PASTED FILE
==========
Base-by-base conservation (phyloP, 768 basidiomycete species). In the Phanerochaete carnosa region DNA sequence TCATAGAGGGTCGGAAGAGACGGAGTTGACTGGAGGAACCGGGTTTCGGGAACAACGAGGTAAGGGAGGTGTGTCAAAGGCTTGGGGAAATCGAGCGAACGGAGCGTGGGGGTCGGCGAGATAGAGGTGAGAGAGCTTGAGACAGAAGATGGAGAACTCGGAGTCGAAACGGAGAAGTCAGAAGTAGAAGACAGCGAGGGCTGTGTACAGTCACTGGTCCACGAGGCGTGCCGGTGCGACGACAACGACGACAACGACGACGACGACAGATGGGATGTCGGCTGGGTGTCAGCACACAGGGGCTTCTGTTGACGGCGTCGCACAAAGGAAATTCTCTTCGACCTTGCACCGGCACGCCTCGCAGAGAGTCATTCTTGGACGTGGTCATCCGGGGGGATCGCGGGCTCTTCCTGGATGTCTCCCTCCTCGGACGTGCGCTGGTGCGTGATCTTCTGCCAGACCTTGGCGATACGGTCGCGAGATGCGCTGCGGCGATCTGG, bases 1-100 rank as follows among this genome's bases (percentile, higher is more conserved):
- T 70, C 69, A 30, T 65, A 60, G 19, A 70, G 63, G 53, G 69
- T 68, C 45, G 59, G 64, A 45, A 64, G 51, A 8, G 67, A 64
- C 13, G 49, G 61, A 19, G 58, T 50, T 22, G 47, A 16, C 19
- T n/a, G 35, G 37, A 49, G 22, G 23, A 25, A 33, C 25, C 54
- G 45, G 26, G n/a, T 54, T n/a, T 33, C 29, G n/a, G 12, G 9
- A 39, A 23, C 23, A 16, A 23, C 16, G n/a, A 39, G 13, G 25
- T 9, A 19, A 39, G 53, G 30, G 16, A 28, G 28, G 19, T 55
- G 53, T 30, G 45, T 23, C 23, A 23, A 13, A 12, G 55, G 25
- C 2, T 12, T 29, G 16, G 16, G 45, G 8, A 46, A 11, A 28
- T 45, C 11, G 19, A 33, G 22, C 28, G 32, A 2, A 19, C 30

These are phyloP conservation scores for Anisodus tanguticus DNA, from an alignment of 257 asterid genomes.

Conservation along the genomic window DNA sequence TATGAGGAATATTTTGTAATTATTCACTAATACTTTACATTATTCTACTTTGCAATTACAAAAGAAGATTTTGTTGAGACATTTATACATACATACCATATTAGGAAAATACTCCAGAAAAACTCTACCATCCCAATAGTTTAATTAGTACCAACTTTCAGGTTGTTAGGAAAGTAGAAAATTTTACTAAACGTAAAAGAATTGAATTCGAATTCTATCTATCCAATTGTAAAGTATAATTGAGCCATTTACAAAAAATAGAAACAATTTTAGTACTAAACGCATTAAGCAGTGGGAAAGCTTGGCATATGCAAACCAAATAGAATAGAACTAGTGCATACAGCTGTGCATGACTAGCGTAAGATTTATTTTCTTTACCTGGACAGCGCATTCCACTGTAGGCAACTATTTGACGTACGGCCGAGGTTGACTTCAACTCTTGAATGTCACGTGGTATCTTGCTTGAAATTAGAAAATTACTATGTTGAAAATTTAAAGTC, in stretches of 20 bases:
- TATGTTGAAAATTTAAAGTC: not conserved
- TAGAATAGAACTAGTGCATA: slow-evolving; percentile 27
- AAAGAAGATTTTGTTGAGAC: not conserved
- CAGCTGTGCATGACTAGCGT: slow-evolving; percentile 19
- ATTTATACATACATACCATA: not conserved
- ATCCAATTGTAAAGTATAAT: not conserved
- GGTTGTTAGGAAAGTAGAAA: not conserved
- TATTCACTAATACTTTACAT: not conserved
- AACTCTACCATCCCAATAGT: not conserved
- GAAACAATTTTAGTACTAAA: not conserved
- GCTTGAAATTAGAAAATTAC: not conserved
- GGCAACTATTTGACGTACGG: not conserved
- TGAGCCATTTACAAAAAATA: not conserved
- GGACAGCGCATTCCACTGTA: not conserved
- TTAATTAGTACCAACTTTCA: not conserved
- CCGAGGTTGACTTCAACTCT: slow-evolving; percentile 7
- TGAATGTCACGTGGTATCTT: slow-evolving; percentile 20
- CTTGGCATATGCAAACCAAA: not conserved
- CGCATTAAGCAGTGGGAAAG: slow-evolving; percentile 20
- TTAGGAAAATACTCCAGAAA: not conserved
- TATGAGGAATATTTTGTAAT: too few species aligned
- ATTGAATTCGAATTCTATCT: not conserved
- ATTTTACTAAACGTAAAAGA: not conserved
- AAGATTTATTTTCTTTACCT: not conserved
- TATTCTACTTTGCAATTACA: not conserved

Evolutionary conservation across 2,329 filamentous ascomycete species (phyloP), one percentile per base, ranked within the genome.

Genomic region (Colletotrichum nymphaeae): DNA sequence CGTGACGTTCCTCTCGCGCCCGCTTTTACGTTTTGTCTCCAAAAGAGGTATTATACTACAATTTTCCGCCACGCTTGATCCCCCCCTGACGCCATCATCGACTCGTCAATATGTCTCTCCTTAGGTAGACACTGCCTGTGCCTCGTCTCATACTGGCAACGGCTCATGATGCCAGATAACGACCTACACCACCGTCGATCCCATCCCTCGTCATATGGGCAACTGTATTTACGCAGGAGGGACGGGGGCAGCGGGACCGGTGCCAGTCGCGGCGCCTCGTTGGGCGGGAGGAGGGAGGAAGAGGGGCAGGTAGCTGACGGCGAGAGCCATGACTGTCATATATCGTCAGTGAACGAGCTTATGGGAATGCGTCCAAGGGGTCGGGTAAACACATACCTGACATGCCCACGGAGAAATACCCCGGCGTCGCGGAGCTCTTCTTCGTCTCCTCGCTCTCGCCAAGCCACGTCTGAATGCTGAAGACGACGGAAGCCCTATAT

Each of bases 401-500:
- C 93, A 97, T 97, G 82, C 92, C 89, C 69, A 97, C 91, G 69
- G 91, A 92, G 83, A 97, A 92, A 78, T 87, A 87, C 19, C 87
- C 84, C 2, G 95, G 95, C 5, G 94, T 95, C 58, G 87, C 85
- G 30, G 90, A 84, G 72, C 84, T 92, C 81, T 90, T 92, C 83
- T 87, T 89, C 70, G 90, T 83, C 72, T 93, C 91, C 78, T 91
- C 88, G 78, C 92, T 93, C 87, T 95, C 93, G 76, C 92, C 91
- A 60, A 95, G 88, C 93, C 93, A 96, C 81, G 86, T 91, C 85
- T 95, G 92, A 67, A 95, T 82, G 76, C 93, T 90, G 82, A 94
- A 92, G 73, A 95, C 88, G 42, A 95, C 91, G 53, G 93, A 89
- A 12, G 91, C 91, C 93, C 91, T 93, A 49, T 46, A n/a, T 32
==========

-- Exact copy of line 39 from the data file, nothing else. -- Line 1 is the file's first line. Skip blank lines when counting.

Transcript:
Evolutionary conservation across 2,329 filamentous ascomycete species (phyloP), one percentile per base, ranked within the genome.